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Going green

  1. As season starts, Hernando promotes sustainable scallop harvest


    BAYPORT — The parking lot at Bayport Park on Monday was crowded with trucks and trailers that had recently deposited the boats of scallop-seeking divers. According to local marina workers, the waters were even more mobbed over the weekend — the first days of the annual scallop season, which runs through …

    Find the Hernando scallop brochure at Click on “scalloping” then scroll down to “brochures by county.”
  2. Lake Park in Lutz may remain closed over lease disagreement through 2016


    LUTZ — Amid the annual caravan of red, white and blue proclaiming freedom, one float in the Lutz Fourth of July parade will be decorated in the name of protest.

    Riders from the Happy Talk Farm enjoy using the equestrian trails at nearby Lake Park in Lutz. The park has been closed this year, though, after the discovery of a sinkhole triggered a disagreement over the lease of the property. [ZACK WITTMAN  |  Times]
  3. Proposed ordinance targets items left at beach that interfere with sea turtle nesting


    TREASURE ISLAND — Michael and Nancy Furlong enjoy their early morning walks on the beach.

    Metal frames of tents line Sunset Beach in Treasure Island. Residents want the city to ban leaving personal items on the beach overnight.
  4. Martin County wants disaster declared over blue-green algae


    STUART — County officials on Florida's Atlantic coast want the U.S. Army Corps of Engineers to close the locks between Lake Okeechobee and the St. Lucie River.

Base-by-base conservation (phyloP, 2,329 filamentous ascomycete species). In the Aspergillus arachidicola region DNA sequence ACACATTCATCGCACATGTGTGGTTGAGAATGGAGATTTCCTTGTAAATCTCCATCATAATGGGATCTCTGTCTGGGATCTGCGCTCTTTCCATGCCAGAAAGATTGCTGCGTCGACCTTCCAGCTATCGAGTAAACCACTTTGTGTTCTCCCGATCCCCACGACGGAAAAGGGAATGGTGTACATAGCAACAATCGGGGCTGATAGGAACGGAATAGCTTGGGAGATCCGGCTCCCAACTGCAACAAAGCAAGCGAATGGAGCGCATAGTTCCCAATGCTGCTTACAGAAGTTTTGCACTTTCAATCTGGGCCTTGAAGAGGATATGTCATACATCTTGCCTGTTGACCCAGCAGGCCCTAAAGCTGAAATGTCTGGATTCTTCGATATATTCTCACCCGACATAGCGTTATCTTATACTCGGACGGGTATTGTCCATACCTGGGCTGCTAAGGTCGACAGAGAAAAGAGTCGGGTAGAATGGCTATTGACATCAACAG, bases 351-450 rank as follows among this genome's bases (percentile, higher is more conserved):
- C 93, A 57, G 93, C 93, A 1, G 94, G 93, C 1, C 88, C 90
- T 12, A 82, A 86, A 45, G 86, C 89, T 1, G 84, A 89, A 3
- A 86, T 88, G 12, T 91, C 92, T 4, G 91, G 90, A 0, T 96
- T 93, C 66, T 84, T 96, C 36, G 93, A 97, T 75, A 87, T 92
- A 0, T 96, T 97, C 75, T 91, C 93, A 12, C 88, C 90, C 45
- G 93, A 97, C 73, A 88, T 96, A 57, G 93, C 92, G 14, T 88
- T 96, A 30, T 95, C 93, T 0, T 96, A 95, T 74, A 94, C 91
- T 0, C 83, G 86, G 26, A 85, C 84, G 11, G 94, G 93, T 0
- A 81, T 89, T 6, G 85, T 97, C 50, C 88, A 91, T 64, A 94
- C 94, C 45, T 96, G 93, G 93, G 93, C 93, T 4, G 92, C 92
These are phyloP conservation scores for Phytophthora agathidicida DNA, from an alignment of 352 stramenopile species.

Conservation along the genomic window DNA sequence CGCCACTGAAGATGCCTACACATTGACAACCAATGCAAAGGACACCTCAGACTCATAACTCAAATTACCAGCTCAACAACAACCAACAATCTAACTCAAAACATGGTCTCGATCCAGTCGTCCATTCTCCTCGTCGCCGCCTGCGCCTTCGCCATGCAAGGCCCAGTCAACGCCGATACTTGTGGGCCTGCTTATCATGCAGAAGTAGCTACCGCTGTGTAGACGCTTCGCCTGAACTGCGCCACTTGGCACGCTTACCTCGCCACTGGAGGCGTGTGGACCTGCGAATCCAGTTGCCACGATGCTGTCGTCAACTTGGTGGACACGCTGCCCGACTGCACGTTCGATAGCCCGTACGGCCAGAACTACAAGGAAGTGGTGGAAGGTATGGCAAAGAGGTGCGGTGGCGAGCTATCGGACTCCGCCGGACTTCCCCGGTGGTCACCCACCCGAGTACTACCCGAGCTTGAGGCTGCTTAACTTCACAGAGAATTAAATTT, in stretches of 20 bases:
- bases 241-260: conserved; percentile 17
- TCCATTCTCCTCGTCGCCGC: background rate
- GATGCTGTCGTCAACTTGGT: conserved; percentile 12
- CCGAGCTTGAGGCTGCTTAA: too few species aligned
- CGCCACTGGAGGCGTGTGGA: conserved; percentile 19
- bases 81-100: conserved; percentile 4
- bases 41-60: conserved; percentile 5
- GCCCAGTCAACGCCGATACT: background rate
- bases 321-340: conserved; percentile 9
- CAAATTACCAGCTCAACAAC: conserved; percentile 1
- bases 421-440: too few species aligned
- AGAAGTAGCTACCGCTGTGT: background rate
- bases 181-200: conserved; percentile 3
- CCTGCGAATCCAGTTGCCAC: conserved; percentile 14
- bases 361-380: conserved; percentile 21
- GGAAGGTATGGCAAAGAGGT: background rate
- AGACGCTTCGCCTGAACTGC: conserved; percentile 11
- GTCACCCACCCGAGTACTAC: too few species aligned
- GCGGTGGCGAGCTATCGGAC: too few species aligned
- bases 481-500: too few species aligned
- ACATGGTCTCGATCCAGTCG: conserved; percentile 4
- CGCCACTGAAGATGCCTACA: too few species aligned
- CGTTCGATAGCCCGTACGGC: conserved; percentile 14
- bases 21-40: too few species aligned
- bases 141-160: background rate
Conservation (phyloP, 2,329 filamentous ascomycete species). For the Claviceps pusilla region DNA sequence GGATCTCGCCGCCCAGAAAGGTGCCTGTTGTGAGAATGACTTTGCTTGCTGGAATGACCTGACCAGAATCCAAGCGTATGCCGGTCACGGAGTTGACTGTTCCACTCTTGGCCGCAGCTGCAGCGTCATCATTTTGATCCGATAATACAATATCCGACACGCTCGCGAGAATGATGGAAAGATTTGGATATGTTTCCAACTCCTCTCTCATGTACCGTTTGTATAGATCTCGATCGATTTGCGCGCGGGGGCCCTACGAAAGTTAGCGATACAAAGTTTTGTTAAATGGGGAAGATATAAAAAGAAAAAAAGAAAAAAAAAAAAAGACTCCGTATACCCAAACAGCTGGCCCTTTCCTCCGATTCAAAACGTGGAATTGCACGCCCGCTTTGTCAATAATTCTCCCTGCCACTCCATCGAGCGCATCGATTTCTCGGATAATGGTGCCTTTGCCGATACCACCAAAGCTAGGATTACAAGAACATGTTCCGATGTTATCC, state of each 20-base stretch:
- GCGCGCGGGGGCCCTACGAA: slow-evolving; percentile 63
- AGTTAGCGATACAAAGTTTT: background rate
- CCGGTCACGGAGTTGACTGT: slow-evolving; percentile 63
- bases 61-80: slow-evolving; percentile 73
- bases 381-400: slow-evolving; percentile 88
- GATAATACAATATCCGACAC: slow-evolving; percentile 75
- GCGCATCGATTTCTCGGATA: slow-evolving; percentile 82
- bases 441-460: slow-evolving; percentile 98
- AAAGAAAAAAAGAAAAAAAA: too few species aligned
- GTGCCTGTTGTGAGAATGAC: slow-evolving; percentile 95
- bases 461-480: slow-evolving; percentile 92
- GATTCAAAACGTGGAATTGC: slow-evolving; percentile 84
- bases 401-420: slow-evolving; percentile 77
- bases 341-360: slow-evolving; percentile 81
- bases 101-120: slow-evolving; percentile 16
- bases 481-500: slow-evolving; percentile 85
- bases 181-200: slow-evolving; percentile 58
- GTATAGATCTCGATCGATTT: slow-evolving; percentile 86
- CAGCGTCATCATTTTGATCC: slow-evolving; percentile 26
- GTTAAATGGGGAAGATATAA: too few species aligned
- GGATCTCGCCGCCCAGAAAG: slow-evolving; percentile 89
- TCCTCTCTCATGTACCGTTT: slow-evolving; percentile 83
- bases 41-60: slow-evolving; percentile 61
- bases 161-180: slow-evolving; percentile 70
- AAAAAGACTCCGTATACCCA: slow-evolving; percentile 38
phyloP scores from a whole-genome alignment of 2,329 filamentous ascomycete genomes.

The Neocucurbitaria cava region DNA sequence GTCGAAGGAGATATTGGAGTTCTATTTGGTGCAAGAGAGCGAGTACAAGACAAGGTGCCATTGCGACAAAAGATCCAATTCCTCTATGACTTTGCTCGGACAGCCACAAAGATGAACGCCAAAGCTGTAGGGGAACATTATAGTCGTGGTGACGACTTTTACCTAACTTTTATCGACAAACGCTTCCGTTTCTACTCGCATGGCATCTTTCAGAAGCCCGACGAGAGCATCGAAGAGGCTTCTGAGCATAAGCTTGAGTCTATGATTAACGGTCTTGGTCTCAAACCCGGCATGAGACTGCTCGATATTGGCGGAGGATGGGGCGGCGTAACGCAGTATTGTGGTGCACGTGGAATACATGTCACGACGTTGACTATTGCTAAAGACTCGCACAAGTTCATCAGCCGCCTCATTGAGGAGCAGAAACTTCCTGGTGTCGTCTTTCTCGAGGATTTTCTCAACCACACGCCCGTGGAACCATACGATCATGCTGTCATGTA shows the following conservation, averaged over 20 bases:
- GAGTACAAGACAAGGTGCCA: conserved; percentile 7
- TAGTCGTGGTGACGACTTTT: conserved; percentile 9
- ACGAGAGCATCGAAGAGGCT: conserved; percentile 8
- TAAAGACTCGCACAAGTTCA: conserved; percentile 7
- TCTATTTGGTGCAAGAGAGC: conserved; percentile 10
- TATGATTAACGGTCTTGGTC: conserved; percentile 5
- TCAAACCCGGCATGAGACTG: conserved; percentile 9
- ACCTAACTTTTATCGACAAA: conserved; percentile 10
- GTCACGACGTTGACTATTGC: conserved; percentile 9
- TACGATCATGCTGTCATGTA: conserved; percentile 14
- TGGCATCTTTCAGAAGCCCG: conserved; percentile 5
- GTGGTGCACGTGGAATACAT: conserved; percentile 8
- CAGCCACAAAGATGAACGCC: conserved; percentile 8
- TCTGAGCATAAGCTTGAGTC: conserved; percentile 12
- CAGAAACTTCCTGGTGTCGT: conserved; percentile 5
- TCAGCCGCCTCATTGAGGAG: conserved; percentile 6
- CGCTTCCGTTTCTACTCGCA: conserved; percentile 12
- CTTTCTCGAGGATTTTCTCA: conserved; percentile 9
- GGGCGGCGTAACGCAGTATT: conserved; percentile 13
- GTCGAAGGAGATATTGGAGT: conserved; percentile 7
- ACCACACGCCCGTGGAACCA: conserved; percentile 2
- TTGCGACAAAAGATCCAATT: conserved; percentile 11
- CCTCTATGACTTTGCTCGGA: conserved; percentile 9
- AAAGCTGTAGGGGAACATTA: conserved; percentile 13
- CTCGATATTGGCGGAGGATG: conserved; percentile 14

5. Don't touch, just let nature run its course


    SEATTLE — As harbor seals are being born in the Pacific Northwest, marine mammal advocates up and down the West Coast are urging people not to touch or pick up pups that come up on beaches and shorelines to rest.

    A baby seal is seen laying across a shopping tote used to carry it off a beach in May in Westport, Wash. [Westport Aquarium]
  6. Florida Aquarium plays role in historic Cuba talks this week


    TAMPA — The Florida Aquarium made history in August when it partnered with the National Aquarium in Havana on coral reef research — the first-ever collaboration between marine centers from two countries that had quarreled for five decades.

    The Florida Aquarium in Tampa, shown here during a 2014 predators demonstration, 

is collaborating with the national aquarium in Cuba on ways to help protect marine life. [Times file photo]
  7. Wildlife commission considers new protected areas for birds, bats


    The birds and the bats are about to get some help from the humans.

    Sunken Island near Gibsonton in Hillsborough County, part of the Alafia Banks, is home to more than a dozen species of birds.
  8. Carlton: Bears 1, Hunters 0


    This bear had some seriously bad timing.

    A 250-pound Florida black bear turned up this week where he should not have — in a densely populated Tampa neighborhood near the Adventure Island water park. He was darted with tranquilizers and summarily taken away to a more bear-friendly place.

    A Florida black bear lounges in a tree across the street from Adventure Island in Tampa on Tuesday. It was tranquilized and removed by state wildlife officials. All of this happened on the eve of the vote on whether Florida would host a second annual bear hunt. The Florida Fish and Wildlife Conservation Commission voted 4-3 to put off the hunt for a year to gather more information.
  9. It's not just St. Petersburg: Largo had big sewage spill during Tropical Storm Colin, too


    ST. PETERSBURG — St. Petersburg Mayor Rick Kriseman got plenty of raspberries from the public after his city dumped nearly 10 million gallons of partially treated sewage into Tampa Bay after Tropical Storm Colin passed through early this month.

    Officials with the City of Gulfport put out signs to close Shore Blvd due to flooding at high tide as rains from Tropical Storm Colin roll in at Gulfport Beach Monday afternoon (06/06/16).
  10. Mom and daughter manatees returned to Florida waters after Lowry Park Zoo rescue


    TARPON SPRINGS — An endangered manatee and her calf got a second chance to live in the sea on Thursday after they were rescued in March.

    Volunteers with the FWC and staff members with the Lowry Park Zoo work with Shamrock, one of two endangered Florida manatees, back into Florida waters near Tarpon Springs. DOUGLAS R. CLIFFORD | Times